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The Director

Anthony Rutkowski

Stephen (Steve) J. Lukasik
(1931 – 2019)
On Thursday, Stephen J. Lukasik passed away peacefully at the age of 88. He was the legend in a field with no peer. For nearly half a century, he shaped the development of national security and network technology developments at a level and extent that is unlikely ever to be matched. For a great many of us in that arena from the 1960s past the Millennium, he was the demanding visionary leader who set the policies and directions, framed the challenges, approved and funded the projects, and questioned the results. He remained so until his final days — leaving an enormous body of material that he produced himself as an extraordinary writer. For all that he accomplished, he also disdained fame and awards — preferring to give credit to the teams of people that he led. He was The Director.

Having seen the newspaper photos of Hiroshima's destruction as a teenager growing up on Staten Island, he dedicated his career driven to avoid similar destruction in the United States. An avid reader and researcher, he eventually amassed a personal library of nearly 10,000 books relating to every dimension of national security. Along the way, he was the second longest-serving DARPA Director during key technology development periods, having also served as Deputy. He was Chief Scientist at RAND. He was brought into the FCC by its chairman to completely rebuild and lead its strategic technology capabilities. He led and shaped almost every U.S. national security committee that existed at that time. After four years at the FCC, he shifted to hard-core defense technologies at Northrup-TRW to lead stealth aircraft developments. In the 1990s, he was personally supported by SAIC's founder/CEO to pursue whatever he thought was needed. Almost every national security agency joined in to get some slice of his time.

Thus, the past twenty-five years of his life was spent dealing with collateral national security threats that some of his approved projects had created — notably, the DARPA internet. In the mid-90s, he began pulling together expert interdisciplinary teams to effectively create the sectors now known as cybersecurity and infrastructure protection. Among all the networking luminaries contributing to the seminal IEEE Internet Computing Millennium issue, only Lukasik cautioned be careful what you wish for — asking the seminal question "will we be better off." One of his classified reports to DOD largely predicted the Sep 11, 2001 attacks being coordinated via the internet and proposed means of detection. A subsequent report a decade ago, described in amazing detail, the Russian attacks on our socio-political fabric in 2016 and mitigations that were never pursued.

Although most of Lukasik's accomplishments are not relevant to the readership here, many are. The obvious ones are approving, funding, and championing some of the most important network/internet technology and research occurring during their formative years. It is unlikely there would have ever been a DARPA internet if he had not done so. At the FCC, his seminal accomplishments were twofold: enabling the public, commercial use of spread spectrum technology, and setting the policies that enabled internetworking technologies to proceed indefinitely unregulated — known as forbearance.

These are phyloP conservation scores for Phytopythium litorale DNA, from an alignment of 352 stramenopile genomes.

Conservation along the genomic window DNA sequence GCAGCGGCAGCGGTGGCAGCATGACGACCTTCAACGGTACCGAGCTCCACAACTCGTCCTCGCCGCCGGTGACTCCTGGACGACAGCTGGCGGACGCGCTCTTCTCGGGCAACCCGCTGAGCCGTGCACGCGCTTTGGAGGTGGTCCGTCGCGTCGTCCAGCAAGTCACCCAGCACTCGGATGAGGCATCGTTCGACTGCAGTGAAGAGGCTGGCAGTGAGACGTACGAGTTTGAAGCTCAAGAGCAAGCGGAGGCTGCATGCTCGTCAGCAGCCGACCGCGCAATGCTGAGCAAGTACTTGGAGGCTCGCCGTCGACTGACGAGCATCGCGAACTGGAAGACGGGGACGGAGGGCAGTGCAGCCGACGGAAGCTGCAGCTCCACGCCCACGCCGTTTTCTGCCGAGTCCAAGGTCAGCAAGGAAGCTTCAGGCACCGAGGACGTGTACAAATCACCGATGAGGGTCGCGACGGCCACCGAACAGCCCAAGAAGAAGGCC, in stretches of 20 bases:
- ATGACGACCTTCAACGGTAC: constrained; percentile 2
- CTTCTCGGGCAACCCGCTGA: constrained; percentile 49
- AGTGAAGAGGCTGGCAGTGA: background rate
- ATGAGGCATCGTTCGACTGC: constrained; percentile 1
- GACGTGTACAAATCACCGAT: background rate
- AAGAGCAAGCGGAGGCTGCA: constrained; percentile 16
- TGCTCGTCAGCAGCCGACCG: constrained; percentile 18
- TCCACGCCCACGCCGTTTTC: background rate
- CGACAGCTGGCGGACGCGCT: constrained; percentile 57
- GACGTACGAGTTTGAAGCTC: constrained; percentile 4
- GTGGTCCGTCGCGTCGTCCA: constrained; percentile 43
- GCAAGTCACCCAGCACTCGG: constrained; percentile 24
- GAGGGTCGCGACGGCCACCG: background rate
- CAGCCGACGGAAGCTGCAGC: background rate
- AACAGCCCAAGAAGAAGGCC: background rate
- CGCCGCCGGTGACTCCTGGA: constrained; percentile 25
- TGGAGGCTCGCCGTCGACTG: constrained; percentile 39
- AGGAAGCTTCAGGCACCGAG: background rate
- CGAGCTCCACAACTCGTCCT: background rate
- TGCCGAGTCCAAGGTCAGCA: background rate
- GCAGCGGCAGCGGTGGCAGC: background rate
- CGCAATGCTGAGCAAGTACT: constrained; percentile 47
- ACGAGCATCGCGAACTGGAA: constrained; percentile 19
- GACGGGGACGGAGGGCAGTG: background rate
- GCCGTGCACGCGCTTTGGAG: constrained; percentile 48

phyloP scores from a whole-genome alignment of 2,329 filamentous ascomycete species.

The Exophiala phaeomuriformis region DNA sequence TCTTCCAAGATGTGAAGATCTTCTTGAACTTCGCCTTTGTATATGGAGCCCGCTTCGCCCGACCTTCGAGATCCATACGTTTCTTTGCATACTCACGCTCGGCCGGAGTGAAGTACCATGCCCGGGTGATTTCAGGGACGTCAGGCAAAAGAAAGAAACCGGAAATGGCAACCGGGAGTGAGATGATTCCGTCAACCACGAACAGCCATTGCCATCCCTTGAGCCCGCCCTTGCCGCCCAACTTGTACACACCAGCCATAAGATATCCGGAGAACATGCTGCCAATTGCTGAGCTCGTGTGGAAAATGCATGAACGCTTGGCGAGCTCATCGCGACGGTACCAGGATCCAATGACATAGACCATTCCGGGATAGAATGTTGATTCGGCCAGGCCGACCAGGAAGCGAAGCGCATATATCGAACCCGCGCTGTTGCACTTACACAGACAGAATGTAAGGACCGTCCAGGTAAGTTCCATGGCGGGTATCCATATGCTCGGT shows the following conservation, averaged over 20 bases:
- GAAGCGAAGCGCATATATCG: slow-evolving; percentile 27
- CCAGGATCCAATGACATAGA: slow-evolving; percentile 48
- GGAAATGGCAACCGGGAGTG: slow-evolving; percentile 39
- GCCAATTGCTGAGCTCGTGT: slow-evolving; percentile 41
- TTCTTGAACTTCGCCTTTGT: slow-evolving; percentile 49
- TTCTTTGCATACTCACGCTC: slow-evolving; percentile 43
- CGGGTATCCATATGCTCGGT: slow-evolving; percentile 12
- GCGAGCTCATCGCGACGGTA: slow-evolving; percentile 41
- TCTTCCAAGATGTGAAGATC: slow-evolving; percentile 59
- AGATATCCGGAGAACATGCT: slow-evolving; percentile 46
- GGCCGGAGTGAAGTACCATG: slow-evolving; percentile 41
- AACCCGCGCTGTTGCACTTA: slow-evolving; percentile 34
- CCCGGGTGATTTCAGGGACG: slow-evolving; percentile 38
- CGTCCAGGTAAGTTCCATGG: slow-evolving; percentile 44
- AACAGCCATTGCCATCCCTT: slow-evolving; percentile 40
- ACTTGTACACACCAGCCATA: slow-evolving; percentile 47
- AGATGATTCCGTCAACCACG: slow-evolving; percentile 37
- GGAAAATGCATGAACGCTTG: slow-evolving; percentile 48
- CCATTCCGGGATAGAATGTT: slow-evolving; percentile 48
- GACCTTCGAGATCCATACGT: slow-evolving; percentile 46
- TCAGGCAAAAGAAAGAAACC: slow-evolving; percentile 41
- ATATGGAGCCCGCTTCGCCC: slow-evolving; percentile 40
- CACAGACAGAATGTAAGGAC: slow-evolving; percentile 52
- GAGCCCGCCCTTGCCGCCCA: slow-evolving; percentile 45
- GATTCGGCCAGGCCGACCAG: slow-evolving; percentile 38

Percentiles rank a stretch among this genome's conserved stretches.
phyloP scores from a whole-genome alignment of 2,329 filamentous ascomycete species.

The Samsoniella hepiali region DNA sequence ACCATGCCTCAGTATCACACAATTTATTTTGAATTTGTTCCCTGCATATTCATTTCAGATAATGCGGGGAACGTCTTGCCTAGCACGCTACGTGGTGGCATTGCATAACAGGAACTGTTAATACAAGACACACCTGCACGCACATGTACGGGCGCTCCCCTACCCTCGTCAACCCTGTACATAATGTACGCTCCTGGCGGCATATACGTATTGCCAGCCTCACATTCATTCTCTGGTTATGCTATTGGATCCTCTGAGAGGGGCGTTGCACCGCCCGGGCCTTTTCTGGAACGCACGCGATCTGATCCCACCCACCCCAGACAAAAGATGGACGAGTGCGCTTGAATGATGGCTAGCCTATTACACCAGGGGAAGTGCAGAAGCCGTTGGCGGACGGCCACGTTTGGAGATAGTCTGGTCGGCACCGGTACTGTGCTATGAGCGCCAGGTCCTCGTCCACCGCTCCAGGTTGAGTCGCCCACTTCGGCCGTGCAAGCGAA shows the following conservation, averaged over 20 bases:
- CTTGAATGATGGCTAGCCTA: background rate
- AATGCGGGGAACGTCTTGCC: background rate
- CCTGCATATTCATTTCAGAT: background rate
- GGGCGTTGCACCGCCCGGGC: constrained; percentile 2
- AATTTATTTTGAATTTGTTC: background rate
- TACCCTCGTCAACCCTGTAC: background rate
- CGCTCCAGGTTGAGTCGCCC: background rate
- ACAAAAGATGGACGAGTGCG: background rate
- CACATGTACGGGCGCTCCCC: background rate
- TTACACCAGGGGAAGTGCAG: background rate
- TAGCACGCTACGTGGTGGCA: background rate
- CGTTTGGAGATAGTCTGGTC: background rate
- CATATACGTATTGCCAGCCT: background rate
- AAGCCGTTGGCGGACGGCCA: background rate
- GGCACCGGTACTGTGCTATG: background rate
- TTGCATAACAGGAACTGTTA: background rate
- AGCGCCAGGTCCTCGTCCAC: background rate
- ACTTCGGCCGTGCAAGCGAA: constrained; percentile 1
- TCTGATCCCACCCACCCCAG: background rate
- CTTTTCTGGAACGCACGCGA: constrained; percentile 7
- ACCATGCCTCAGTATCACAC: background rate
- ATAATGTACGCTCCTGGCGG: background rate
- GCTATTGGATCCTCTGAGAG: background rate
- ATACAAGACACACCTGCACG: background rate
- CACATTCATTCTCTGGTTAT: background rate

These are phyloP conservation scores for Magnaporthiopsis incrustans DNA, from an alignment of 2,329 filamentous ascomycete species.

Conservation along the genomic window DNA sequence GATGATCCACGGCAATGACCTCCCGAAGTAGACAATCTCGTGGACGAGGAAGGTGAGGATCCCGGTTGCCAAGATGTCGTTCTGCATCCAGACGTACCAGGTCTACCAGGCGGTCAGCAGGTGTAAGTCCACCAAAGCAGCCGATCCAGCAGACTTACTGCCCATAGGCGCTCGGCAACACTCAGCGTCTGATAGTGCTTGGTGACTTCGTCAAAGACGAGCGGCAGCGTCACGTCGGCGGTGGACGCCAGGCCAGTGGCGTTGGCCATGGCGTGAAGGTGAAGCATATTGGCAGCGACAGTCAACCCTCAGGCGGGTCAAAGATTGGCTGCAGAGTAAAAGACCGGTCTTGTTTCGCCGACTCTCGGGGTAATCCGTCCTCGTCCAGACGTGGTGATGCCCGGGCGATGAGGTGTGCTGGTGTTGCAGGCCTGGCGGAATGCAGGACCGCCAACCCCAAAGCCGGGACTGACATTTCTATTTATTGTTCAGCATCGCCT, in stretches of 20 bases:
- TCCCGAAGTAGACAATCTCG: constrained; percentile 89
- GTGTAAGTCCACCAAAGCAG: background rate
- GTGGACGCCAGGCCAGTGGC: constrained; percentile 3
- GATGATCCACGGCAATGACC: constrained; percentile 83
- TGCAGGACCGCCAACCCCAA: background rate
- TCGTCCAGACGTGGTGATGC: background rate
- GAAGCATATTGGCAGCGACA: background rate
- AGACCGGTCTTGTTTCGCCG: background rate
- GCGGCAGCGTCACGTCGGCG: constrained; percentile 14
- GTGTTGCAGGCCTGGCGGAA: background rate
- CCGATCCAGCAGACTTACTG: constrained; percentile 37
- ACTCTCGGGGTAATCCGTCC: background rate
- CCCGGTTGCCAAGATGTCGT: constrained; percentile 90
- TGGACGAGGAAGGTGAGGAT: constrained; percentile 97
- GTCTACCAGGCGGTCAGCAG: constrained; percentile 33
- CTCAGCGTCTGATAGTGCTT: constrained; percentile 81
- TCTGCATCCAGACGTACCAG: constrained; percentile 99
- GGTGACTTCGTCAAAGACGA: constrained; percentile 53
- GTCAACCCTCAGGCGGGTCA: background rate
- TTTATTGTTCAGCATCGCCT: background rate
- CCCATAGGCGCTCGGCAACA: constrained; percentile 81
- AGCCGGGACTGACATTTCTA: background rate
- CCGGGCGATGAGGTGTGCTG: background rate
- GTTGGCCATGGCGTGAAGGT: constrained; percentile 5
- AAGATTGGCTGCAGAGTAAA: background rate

At the FCC, his presence was immediate and legendary. Every wall of his office was filled with photos and paintings of waves. It represented the importance of capturing and analyzing the signatures of electromagnetic and physical phenomenon that went into the ability to detect adversarial developments. At DARPA, Lukasik envisioned, funded, and led the development of essentially all the sensor systems in the sea, in networks, on satellites. He was also the control on "Dr. Strangelove" through myriad efforts to "secure the nukes." In recent years, his related advocacy of response reciprocity led the defense community away from kinetic weapons and resulted in the formation of the Cyber Command. Few people knew the scope of that work, which is threaded through the histories of national security agencies.

At the FCC, Lukasik was a profound, refreshing change as he imported his management style of omnivorous knowledge development, leveraging of resources at other agencies, and no BS exploration of strategies, challenges, and possible solutions. It was a renaissance period that slowly disappeared after he left, and never returned. However, at the time, it significantly shaped some key network developments for the nation and the world — which other members of the team, like General Counsel Bob Bruce, brought to European and global regulatory policy circles. Through the 1980s and early 1990s, it also facilitated major industry players to pursue global markets through massive participation in intergovernmental bodies, especially the CCITT, CCIR, and treaty conferences for radio, internet, and satellite systems.

Steve also left his mark on all of his many admirers, friends, and colleagues who carry on today in a world where facts, knowledge, and thorough analysis mixed with pragmatic altruism are often not well appreciated. His constant admonition of "what are the challenges and how are you going to deal with them" will always remain with them.

By Anthony Rutkowski, Principal, Netmagic Associates LLC
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